- The church should be fully cleaned before and after the event.
- Cash giving is discouraged at this time. You may be able to ask for donations by bank transfer through the organisers or use card readers. If cash payments are made, they should be handled wearing gloves and regular cleaning and hygiene maintained.
Specific Issues for Marriages
Banns of Marriage can now be called in churches that are regularly open for public Sunday worship. However, any Banns Certificates issued prior to lockdown have now expired. Before you agree to call Banns, you should make enquiries to ensure that all churches where Banns need to be called are open for Sunday worship. If Banns cannot be read because the church (on another church where the Banns need to be called) is not regularly open, marriages may only take place as follows:
- Marriages by Surrogate’s (Common) Licence can take place where a party has a qualifying connection to a church.
- Marriages pursuant to a Superintendent Registrar’s Certificate (again, where a party has a qualifying connection) may take place, as Register Offices have now reopened to allow couples to give notice of marriage. Superintendent Registrar’s Certificates are valid for 12 months, so there will be some certificates issued prior to lockdown which are still valid.
- If a couple wish to marry because of a pastoral emergency or other compelling circumstances, it may be possible to obtain an Archbishop of Canterbury’s Special Licence for a wedding either in church or at another venue (such as at home). Clergy should discuss the matter with their diocesan bishop before then contacting the Archbishop of Canterbury’s Faculty Office at firstname.lastname@example.org.
- In all circumstances, if you receive a request, you should approach your Archdeacon for approval. Such approval will be based on a demonstration of a robust risk management strategy.
Services for the Blessing of a Marriage are now legally possible, although many couples may wish to wait until restrictions on capacity are further relaxed. Again, such services should not take place without the approval of your Archdeacon and a robust risk management strategy.
You should consider the following practical issues:
- Prior decoration of the church is possible but participants should observe social distancing and hygiene precautions. This should take place when the church is otherwise closed to avoid undue contact. Cleaning of surfaces and handles after such decoration activity is necessary.
- For the purposes of the marriage, the two individuals forming the union should be considered as part of the same household even where they have previously lived in separate households.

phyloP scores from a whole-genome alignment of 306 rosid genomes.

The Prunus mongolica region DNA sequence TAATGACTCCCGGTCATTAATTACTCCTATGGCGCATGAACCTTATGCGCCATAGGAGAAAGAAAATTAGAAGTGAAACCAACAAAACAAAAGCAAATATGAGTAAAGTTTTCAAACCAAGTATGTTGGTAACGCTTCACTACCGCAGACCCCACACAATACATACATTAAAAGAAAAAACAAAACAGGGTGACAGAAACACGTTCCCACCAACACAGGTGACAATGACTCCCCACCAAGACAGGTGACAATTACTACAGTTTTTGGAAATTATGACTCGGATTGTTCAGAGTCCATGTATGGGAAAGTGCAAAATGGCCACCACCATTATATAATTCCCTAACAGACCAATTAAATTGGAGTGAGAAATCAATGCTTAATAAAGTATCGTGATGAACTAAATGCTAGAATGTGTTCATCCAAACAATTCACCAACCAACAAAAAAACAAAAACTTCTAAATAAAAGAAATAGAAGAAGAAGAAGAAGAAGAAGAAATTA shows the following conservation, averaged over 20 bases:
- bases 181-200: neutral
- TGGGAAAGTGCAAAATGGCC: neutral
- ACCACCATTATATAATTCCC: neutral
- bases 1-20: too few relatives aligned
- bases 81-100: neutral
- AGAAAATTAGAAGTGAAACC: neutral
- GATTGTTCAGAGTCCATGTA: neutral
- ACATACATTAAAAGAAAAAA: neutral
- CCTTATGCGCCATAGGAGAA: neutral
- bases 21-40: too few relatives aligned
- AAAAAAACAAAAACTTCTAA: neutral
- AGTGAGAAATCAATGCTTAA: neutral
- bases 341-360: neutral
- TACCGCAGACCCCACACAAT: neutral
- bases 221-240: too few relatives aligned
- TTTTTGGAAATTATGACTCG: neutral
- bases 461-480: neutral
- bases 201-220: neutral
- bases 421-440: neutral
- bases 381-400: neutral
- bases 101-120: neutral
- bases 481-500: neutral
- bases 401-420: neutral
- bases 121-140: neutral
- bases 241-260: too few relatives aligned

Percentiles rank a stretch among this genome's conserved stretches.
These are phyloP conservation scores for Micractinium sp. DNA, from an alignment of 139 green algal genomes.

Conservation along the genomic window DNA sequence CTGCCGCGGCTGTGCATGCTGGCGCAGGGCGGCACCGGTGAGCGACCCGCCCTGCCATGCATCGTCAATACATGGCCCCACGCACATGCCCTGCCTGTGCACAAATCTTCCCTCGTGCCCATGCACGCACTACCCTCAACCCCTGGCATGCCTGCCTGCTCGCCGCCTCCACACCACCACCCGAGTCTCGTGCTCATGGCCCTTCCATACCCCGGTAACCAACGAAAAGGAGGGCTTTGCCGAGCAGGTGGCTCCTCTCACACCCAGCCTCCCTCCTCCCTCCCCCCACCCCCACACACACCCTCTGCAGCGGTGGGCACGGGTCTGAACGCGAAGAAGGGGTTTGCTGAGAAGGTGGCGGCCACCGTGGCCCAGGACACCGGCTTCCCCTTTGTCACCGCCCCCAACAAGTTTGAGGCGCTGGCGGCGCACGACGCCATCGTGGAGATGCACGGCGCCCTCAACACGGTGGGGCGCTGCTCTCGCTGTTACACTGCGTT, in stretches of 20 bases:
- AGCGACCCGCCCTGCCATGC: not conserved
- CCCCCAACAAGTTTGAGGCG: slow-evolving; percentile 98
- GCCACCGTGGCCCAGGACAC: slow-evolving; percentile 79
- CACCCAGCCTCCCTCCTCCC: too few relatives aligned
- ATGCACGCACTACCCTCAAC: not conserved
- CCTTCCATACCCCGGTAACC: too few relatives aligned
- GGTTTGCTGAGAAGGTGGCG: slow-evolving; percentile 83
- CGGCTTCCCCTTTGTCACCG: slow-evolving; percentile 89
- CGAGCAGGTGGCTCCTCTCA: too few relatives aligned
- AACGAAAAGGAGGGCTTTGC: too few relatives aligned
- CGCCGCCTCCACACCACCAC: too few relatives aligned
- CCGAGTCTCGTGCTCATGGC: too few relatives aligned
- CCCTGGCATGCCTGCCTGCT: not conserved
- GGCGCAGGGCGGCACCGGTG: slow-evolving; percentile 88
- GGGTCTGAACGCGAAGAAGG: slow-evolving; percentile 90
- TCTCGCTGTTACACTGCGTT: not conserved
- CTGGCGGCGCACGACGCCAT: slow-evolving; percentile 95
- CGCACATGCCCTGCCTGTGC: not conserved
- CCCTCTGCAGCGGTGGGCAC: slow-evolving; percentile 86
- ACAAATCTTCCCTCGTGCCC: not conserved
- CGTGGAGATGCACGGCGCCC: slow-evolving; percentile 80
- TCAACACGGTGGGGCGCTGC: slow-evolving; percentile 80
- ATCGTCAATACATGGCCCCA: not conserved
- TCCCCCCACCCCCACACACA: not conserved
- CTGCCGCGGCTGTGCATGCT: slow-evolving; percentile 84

- Guests to the wedding must be by invitation only up to the maximum capacity of the building to maintain physical distancing. It is advisable to have door stewards to welcome guests and remind them of the requirements as necessary.
- If anyone wishes to lodge an objection to the marriage, they are legally entitled to do so, and provision must be made to enable them to make their point while observing physical distancing. While this is likely to be a very rare event, it emphasises the importance of having some control over access to the building during the service. Door stewards should be briefed accordingly.
- As for re-opening for private prayer, ensure sanitiser is available and signage is in place to remind people of physical distancing requirements. You should ask the couple to remind their guests in advance.
- The choreography of the event will need to be worked out with the couple. For example, it is not going to be possible for ‘father and daughter’ to walk down the aisle together unless they are from the same household.
- Clearly, there are essential elements to the marriage service where priest and couple must breach the 2-metre distancing e.g for the joining of hands. This is permissible though careful consideration should be given as to do this as safely as possible. Please note that the priest does not have to touch the rings to bless them, nor does he or she have to touch the couple’s hands as part of a prayer or blessing. The wearing of face covering is strongly advised where people will breach the 2-metre distance requirement. Government advice states, ‘…in some circumstances where it might be difficult to stay 2 metre away from others, we are advising the use of three-layer, non-medical face coverings.’ See https://gov.wales/face-coverings-frequently-asked-questions
- The exchange of rings could be problematic. This traditionally involves the ‘best man’ passing these to the priest and for these to then be picked up by the couple and exchanged. Alternatives should be considered to minimise the numbers of people handling the rings. For example, the priest could ask that the rings remain boxed, are placed on an adjacent table 2 metres away, blessed, and then collected by the couple. Hand sanitiser should be available for this element of the service.
- The signing of the register needs to be undertaken in a place where the participants can keep at a safe distance. Many vestries will be unsuitable. All those signing the register should sanitize their hands before signing, complete all the signatures necessary for them and then sanitize them again. Apart from the bride and groom, all those signing should maintain physical distancing and, where available, individual pens for each signatory can be used. If a shared pen is to be used, have wipes available to clean after each use.